Recent posts:

“Outstanding new principal investigator” awarded!

Today, I received the award of an “outstanding new principal investigator (PI)” by a worldwide community of over 2500 new principal investigators (i.e., assistant professors). I’m proud of being the first person from Germany and the second person in Europe to have received this award to date. I was elected due to being an example for diversity in research (see my Nature and Science articles), for having a very good publication output (11 publications) since my start as a Freigeist Fellow in 2022, and for my helpful and valuable efforts to support other new PI’s to tackle common challenges. In the interview that accompanies this award, I share my research focus, my challenges, and my strategies in leading my own workgroup.

Photo: © S.Jonek/Bielefeld University

Prestigious Freigeist fellowship awarded!

As a consequence of my successful application to the Volkswagen Foundation, I am pleased to announce that I was selected as one of the few people across all scientific disciplines to be awarded a prestigious Freigeist fellowship. The funding included in this fellowship enables me to become a junior research group leader by starting my own workgroup at Bielefeld University. This makes it possible for us to conduct a six-year interdisciplinary research project called “Plasticity-led evolution in the phenotype of a freshwater snail: from the epigenome to genetic change”. With this research project, we will be tackling the unconventional idea that phenotypic plasticity may lead evolution by inducing non-random genetic change. The results of this project may allow future scientists to better predict evolution and everybody to prepare accordingly. A more detailed description of the project can be found in the German press release from Bielefeld University.

Here you can find a short video by the Volkswagen Foundation that explains what a “Freigeist” is.

Career column published in Nature

I’m happy to announce that my career column was recently published in Nature. In this article, I talk about my scientific career, the universities that I have worked in, my supervisors and my research topics. Furthermore, I highlight the challenges that lip-reading scientists like me face in the academic environment. In addition, I tried to provide some useful guidelines for supervisors and colleagues to collaborate successfully with hearing-impaired scientists like me. From my own experience, scientists with disabilities are often determined to work especially hard to gain recognition by their peers. At the same time, the many unique challenges that disabled scientists face allows them to develop creative out-of-the box thinking. Consequently, supporting them benefits the whole scientific body. This piece has also been well-received on social media, especially on Twitter.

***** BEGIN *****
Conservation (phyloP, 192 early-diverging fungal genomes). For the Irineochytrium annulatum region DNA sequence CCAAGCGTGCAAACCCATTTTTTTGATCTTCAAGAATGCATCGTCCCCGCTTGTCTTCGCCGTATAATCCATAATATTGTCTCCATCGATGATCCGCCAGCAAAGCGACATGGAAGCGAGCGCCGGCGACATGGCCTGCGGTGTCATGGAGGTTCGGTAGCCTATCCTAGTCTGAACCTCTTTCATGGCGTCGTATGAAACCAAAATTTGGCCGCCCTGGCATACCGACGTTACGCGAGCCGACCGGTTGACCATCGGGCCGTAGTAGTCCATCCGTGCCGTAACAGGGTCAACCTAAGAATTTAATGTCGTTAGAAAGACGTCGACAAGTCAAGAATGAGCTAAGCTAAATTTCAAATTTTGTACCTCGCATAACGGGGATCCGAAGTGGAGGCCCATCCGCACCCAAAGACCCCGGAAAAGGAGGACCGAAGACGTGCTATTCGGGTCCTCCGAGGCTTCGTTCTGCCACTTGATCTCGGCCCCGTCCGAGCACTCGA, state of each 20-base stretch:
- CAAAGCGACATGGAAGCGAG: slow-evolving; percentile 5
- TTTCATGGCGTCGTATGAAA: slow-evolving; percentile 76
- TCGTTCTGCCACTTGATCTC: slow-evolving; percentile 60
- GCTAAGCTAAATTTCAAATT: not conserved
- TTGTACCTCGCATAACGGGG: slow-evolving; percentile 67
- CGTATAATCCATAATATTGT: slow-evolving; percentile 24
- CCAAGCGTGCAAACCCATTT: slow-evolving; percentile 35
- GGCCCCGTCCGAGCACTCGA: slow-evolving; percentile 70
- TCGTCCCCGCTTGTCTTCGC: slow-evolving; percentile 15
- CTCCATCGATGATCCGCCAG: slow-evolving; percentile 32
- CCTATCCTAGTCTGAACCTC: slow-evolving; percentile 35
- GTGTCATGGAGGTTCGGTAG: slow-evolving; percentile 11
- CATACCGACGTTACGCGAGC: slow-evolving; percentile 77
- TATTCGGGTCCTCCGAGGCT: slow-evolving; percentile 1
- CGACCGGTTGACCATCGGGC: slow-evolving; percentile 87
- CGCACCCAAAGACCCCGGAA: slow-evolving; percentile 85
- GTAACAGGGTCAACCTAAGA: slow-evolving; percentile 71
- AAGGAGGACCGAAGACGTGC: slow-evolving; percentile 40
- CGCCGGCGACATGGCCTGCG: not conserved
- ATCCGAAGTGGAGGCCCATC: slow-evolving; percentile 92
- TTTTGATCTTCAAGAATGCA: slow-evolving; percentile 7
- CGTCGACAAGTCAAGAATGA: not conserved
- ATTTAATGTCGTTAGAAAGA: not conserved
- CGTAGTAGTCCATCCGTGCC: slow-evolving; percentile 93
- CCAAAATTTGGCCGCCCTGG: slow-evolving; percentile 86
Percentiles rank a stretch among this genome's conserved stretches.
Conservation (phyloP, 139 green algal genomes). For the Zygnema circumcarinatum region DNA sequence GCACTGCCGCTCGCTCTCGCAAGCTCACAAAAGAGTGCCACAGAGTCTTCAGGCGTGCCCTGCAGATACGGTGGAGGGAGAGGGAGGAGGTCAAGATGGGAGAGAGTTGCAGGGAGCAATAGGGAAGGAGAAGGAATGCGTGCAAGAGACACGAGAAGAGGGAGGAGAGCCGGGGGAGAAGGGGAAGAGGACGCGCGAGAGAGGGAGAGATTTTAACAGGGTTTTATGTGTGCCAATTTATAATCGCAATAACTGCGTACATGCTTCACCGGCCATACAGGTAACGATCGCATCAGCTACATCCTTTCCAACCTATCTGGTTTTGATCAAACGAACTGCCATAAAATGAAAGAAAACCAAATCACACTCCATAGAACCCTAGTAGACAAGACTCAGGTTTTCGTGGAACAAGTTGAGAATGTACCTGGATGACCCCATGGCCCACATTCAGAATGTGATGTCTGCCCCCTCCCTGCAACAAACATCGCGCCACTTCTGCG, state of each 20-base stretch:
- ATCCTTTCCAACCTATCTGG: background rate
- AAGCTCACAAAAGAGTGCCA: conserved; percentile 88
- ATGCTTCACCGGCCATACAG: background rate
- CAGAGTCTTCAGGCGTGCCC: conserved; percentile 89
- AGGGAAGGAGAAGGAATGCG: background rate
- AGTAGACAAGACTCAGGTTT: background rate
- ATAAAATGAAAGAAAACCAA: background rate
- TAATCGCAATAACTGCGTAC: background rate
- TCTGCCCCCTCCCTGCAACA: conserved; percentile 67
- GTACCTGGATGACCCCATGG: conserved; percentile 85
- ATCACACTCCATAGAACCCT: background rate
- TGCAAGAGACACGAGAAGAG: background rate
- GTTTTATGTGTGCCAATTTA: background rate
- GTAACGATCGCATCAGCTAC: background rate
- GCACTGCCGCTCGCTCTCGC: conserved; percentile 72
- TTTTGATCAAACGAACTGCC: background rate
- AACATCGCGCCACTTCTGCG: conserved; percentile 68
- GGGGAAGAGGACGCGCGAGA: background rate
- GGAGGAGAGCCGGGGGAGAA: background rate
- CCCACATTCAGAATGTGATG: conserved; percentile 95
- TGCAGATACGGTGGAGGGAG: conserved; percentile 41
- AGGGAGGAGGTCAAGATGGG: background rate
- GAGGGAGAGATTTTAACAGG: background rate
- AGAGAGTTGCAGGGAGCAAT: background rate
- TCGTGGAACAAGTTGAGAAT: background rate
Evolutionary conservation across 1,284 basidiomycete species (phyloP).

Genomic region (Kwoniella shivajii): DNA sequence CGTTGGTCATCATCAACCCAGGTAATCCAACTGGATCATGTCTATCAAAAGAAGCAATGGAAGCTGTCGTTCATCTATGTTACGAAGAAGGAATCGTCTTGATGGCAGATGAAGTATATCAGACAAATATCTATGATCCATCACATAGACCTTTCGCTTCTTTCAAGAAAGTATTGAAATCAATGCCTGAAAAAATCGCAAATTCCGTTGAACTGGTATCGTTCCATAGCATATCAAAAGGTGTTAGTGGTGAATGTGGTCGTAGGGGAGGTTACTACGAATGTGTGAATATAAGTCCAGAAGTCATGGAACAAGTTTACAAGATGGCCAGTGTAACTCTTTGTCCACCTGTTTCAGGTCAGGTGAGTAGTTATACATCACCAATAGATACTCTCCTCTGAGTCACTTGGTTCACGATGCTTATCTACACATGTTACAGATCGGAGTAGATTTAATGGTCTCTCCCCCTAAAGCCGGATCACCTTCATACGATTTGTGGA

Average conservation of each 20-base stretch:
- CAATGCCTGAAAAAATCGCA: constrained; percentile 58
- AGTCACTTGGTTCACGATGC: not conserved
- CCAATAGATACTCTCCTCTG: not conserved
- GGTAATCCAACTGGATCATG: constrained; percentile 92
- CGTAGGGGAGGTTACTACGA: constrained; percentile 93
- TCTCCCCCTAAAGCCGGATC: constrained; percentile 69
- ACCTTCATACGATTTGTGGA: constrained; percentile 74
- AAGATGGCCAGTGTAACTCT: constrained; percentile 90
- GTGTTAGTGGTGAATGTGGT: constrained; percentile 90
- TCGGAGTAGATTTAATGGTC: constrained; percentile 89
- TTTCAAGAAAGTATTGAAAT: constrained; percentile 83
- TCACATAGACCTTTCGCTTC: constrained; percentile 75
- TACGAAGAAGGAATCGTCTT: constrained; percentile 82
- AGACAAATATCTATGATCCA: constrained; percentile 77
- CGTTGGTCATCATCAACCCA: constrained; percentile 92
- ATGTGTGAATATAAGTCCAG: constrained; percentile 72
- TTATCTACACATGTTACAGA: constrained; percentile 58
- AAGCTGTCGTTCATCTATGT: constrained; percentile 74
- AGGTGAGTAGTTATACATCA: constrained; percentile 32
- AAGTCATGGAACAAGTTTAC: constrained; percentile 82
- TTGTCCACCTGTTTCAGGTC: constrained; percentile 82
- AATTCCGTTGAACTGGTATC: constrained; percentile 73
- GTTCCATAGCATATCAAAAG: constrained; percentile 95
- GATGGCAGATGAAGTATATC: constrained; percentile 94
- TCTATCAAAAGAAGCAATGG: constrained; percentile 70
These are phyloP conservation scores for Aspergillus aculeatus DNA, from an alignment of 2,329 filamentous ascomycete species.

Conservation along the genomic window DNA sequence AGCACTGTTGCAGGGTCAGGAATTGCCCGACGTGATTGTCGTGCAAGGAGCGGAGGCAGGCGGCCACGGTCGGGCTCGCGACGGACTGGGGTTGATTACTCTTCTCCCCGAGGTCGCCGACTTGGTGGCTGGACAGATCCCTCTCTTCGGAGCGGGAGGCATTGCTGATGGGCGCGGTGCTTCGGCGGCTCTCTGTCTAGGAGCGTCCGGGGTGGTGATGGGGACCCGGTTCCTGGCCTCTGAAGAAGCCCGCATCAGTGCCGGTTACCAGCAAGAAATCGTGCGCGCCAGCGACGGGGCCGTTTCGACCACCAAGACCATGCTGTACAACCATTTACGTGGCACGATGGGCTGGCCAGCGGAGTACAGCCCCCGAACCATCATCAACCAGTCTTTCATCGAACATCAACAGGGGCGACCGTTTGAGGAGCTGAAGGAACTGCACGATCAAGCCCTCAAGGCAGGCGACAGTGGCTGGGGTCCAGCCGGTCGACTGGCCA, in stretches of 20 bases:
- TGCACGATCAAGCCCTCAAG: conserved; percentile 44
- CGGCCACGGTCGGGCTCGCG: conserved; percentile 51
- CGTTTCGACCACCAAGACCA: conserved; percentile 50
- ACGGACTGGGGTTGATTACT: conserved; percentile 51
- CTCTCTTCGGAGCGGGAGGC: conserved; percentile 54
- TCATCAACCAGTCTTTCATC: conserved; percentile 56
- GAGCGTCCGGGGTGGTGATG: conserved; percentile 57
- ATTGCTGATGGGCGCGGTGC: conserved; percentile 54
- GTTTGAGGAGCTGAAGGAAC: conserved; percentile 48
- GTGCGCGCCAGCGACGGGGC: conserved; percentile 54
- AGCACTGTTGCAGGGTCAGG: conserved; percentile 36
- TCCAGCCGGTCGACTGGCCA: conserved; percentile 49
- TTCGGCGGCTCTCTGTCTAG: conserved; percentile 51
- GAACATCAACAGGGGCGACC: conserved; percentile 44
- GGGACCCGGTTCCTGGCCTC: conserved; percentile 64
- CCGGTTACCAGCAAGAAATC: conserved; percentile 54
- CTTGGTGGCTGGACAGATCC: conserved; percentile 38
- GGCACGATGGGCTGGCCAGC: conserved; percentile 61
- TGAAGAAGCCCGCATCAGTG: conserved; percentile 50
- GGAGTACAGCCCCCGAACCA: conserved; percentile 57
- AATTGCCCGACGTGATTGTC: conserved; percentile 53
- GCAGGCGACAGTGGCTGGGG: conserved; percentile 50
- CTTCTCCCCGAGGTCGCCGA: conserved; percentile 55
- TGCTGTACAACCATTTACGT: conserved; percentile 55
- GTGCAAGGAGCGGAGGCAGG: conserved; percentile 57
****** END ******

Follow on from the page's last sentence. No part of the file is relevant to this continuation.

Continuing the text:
Find the full article here:

Antidepressants and their consequences in freshwater ecosystems

Prescription rates for antidepressants are increasing year-by-year worldwide. At the same time, patients consuming antidepressants excrete a large proportion of these chemicals during their bowel movements. They thus end up in the sewage system, and wastewater treatment plants are unable to filter out these small molecules before forwarding the water into natural water bodies. Consequently, antidepressants and their metabolites are constantly accumulating in natural aquatic ecosystems. Two of the most widespread antidepressants at the moment are fluoxetine and venlafaxine. These chemicals are selective serotonin uptake inhibitors.

Many people are unaware of the consequences of the presence of antidepressants in freshwater ecosystems. Fish are vertebrates that have similar serotonergic systems as humans, making them susceptible to fluoxetine and venlafaxine. These antidepressants decrease the ability of fish to cope with predators, which gets them eaten frequently. They also negatively affect social behaviors – they make fish avoid conspecifics such as potential mates, and can furthermore make them display inappropriate aggression behaviors. The presence of these chemicals also prevents fish from reproducting properly – which leads to fewer offspring.